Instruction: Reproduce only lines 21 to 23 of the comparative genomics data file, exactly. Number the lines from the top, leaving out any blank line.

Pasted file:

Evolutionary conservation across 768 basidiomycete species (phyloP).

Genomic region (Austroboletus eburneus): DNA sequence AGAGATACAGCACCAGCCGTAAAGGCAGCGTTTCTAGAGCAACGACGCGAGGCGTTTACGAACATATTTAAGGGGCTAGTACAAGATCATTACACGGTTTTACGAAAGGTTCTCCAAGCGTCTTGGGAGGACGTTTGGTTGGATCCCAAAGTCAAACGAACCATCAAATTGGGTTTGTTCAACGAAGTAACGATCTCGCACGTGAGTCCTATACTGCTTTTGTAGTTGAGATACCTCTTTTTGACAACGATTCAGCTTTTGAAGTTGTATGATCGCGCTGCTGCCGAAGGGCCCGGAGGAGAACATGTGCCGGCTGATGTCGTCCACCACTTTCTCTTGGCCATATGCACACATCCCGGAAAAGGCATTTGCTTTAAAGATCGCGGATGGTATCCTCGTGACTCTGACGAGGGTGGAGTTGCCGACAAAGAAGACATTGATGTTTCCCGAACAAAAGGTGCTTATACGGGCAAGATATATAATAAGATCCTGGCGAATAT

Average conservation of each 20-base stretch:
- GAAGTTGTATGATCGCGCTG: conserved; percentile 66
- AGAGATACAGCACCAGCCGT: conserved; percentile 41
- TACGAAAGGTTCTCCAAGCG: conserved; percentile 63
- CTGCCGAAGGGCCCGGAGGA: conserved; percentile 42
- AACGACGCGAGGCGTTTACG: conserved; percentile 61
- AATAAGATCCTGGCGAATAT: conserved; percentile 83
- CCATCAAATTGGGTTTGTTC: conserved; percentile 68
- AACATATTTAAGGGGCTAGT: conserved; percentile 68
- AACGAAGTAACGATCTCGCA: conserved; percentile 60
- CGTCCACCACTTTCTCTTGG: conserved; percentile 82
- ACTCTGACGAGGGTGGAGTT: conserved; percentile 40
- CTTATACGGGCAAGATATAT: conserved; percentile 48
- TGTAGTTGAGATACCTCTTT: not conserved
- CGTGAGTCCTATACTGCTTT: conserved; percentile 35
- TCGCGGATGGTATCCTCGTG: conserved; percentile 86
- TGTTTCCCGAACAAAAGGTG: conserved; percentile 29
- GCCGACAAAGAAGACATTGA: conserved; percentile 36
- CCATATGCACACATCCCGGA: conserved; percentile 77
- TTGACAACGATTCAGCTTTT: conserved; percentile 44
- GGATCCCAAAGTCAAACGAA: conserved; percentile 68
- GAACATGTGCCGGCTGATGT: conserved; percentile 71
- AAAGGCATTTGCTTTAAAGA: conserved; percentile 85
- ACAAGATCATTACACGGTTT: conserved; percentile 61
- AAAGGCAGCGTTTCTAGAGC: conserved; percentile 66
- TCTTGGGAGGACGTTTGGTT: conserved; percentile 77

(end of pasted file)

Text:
- CCATATGCACACATCCCGGA: conserved; percentile 77
- TTGACAACGATTCAGCTTTT: conserved; percentile 44
- GGATCCCAAAGTCAAACGAA: conserved; percentile 68